There is soon to be one more location for Madison County residents to receive their COVID-19 vaccine. Madison County Public Health Director Emilie Sayler announced recently that her department is now authorized to house and administer the vaccine.
Thanks to government-funded programs, at-home Covid-19 tests are now easier to come by. The Madison County Public Health Department recently received 1,877 two-test kits from the state which are now available at the MCPHD office in Virginia City as well as the Ennis Pharmacy and Mac’s CHC Pharmacy in Sheridan. Tests are also available at https://www.covidtests.gov/.
According to MCPHD Director Emilie Sayler, the goal is to have a test kit in every county household, noting at the Feb. 1 Madison County Commissioner meeting that Omicron is spreading rapidly, albeit often with little to no symptoms and with symptoms lasting briefly. These tests, she said, are especially helpful for those that have recently had close contact with someone who has tested positive for the virus.
Sayler did ask that anyone picking up a test, that’s either symptomatic or who shares a household with someone that is, should call ahead to the health department or pharmacy to set up contactless pickup.
“It’s alarming, the number of people who will come directly into the office while they are actively sick or someone in their household is sick,” Sayler told commissioners. “We want to reduce those potential exposures.”
Reporting changes on the horizon
Following advice handed down from the state health department, MCPHD will shift to online case investigation next week.
Prior to the shift, when a county resident tests positive for Covid-19, they’ll receive a call from the health department for a data collection interview. In the new scenario, covid-positive individuals will receive a link to an online survey which will go to the county health department and ultimately to the state database.
The change, said Sayler, will dramatically reduce her already overloaded staff’s phone time, clearing more time for thorough data input, and most importantly, allowing the department to focus on contacting the county’s highrisk population.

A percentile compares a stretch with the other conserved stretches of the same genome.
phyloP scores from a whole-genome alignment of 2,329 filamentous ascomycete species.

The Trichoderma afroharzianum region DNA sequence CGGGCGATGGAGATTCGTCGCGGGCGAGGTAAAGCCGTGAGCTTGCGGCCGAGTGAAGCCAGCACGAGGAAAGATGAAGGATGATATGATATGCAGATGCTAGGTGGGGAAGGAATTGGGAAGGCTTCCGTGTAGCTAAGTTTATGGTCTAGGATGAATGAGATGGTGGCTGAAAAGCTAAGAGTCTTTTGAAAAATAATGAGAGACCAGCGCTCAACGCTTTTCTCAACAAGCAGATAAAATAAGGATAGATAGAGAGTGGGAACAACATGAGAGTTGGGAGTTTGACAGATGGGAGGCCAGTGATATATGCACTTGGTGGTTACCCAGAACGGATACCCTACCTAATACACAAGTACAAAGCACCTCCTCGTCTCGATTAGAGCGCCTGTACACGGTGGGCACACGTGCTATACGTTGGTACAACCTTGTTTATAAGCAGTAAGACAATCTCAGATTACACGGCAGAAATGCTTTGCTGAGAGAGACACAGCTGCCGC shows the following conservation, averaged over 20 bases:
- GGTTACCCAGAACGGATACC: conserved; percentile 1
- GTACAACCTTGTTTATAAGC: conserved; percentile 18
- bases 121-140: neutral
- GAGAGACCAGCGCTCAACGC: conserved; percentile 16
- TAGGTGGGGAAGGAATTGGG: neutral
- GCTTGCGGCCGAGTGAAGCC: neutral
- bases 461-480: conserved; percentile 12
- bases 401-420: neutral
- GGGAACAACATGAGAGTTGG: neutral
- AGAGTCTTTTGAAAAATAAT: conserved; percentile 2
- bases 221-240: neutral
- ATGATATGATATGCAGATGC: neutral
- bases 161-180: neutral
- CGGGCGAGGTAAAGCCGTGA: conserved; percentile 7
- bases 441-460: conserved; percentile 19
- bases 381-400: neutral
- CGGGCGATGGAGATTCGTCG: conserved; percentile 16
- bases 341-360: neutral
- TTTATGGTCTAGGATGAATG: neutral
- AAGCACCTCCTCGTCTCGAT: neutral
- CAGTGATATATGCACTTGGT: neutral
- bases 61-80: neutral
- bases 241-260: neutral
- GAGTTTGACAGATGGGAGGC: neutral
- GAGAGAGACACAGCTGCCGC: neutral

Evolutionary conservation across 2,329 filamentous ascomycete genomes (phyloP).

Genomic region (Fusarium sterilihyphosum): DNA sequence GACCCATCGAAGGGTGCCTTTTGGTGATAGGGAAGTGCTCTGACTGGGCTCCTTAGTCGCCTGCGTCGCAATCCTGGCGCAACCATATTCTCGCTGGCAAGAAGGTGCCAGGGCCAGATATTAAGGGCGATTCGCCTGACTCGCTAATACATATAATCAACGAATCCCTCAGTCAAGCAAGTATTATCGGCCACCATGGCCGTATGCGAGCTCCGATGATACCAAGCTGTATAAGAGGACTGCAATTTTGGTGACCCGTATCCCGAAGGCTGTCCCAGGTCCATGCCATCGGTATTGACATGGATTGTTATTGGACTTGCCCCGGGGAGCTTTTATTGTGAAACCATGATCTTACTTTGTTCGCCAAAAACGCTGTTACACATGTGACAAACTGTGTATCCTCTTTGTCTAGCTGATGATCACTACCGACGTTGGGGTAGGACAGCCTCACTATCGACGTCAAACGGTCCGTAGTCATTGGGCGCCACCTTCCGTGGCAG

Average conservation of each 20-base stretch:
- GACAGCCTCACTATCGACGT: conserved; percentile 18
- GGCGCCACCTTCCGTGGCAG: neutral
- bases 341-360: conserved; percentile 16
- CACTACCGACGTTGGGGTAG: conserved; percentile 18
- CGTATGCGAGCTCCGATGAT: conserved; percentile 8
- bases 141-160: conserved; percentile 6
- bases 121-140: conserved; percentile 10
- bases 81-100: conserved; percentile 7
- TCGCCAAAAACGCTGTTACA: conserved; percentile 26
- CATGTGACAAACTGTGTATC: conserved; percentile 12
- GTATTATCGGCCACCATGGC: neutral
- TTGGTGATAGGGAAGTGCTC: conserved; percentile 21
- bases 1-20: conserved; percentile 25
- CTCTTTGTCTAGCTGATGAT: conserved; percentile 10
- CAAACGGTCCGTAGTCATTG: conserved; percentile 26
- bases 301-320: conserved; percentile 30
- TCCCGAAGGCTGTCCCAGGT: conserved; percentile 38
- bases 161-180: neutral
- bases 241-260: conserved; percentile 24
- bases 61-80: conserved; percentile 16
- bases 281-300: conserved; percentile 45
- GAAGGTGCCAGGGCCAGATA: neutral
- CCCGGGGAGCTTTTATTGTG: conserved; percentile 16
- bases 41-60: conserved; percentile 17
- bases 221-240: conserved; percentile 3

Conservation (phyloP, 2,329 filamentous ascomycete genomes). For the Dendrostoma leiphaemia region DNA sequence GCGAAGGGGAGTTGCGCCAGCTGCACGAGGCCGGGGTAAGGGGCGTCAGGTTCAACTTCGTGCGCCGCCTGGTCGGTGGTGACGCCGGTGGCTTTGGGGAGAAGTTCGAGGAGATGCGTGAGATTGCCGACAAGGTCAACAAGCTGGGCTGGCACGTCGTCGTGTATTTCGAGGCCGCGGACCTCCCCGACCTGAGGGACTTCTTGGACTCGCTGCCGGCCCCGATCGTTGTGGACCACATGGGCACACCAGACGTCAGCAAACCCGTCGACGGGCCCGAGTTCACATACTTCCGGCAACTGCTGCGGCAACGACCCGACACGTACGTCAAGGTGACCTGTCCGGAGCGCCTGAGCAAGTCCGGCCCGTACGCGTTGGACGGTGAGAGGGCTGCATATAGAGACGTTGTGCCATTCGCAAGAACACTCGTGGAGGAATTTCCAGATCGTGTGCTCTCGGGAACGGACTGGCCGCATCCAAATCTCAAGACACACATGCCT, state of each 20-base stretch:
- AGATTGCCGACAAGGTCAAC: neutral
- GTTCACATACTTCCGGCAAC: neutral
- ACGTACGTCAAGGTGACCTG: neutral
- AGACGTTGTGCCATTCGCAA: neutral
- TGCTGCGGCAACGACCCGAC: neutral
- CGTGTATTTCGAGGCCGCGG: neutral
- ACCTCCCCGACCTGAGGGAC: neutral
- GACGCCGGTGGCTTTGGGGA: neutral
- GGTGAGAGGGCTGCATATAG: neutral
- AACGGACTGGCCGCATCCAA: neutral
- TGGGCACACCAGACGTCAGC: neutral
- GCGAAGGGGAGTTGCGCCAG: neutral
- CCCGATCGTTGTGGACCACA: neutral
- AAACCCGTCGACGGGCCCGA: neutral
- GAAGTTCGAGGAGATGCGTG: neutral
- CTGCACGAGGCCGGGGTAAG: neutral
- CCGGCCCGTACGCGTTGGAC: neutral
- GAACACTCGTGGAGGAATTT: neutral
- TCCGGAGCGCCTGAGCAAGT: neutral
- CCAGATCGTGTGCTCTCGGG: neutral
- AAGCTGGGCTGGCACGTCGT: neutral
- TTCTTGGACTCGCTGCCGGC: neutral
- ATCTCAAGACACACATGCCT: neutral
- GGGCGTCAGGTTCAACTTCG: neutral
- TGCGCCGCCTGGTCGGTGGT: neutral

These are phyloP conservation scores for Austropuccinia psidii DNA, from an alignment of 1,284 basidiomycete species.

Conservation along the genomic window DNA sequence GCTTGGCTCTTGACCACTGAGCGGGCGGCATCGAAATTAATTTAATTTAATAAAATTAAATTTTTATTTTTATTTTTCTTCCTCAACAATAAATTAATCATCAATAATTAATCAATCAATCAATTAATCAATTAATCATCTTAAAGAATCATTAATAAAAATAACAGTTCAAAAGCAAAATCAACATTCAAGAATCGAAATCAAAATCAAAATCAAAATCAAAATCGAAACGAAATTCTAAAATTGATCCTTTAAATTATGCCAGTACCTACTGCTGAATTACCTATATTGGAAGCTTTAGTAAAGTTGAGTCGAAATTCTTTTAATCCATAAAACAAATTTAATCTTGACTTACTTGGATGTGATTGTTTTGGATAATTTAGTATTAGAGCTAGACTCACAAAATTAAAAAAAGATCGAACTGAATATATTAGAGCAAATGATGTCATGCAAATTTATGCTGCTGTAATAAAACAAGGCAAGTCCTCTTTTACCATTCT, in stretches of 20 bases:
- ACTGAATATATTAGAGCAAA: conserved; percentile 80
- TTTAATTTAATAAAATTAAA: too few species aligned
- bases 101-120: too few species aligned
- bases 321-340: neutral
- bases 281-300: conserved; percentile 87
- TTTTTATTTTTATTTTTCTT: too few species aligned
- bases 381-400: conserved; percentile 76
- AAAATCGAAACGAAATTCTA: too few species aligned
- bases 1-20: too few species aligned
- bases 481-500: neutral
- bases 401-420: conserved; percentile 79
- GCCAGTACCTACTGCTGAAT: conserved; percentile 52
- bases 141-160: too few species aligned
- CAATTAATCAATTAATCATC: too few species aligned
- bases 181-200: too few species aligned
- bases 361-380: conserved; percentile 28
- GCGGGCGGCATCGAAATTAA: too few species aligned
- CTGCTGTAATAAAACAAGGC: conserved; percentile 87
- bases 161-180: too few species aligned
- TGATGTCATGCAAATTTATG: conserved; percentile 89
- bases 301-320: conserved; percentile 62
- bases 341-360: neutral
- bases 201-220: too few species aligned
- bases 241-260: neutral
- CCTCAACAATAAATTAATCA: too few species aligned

If a person doesn’t complete the online survey, the health department will still follow up via telephone.
“It seems that this is probably our best bet in transitioning from pandemic response to covid to endemic response to covid,” said Sayler. “It’s really going to help us to work this into our new normal, daily workflow.”
The more readily available home tests and updated reporting guidelines come as the state reports a pandemic record-high number of active cases to start out February. Locally, a full quarter of Madison County covid tests are coming back positive.
Sayler stated that while the county reports low active cases (just 41 as of Feb. 2), she expects that number to climb in the coming days due to a lag in at-home positive tests getting reported along with a fax machine outage over the weekend.
One of Madison County’s nursing homes is currently in outbreak status after a staff member recently tested positive for the coronavirus.
It's been a while since Madison County Public Health Director Emilie Sayler provided a Covid-19 update for Madison County Commissioners, but with cases on the rise statewide Sayler was back at the commissioner’s meeting with an update on August 17.
According to the Montana State Library Covid-19 dashboard, as of August 9 the state had 395 new cases. Madison County had 16 active cases, three of those new.
As of June 15, Madison County reported two active coronavirus cases and 789 confirmed positive cases throughout the pandemic. There are currently no active hospitalizations.
The state of Montana saw an increase of 932 cases over the past week, resulting in a total of 112,761 cases through the pandemic.
As of June 1, Madison County had three active COVID-19 cases, zero hospitalizations and 786 confirmed positive cases since the beginning of the pandemic. Montana reports a 43% rate of residents fully vaccinated, and Madison County sits just below that at 38%.
As of May 18, Madison County reported one active coronavirus case and zero hospitalizations. One hospitalization was reported late last week, but the individual was able to check out early. Seven hundred and ninety cases have been confirmed over the course of the pandemic.
As of May 11, Madison County reported four active coronavirus cases. There are currently zero hospitalizations and there have been 786 cases since the start of the pandemic.
As of of May 4, Madison County reported eight active COVID-19 cases. There have been 781 confirmed cases in the county since the start of the pandemic and there are currently zero hospitalizations.
As of April 27, Madison County reported 18 active coronavirus cases. There have been 775 confirmed positive cases since the beginning of the pandemic. No residents are currently hospitalized.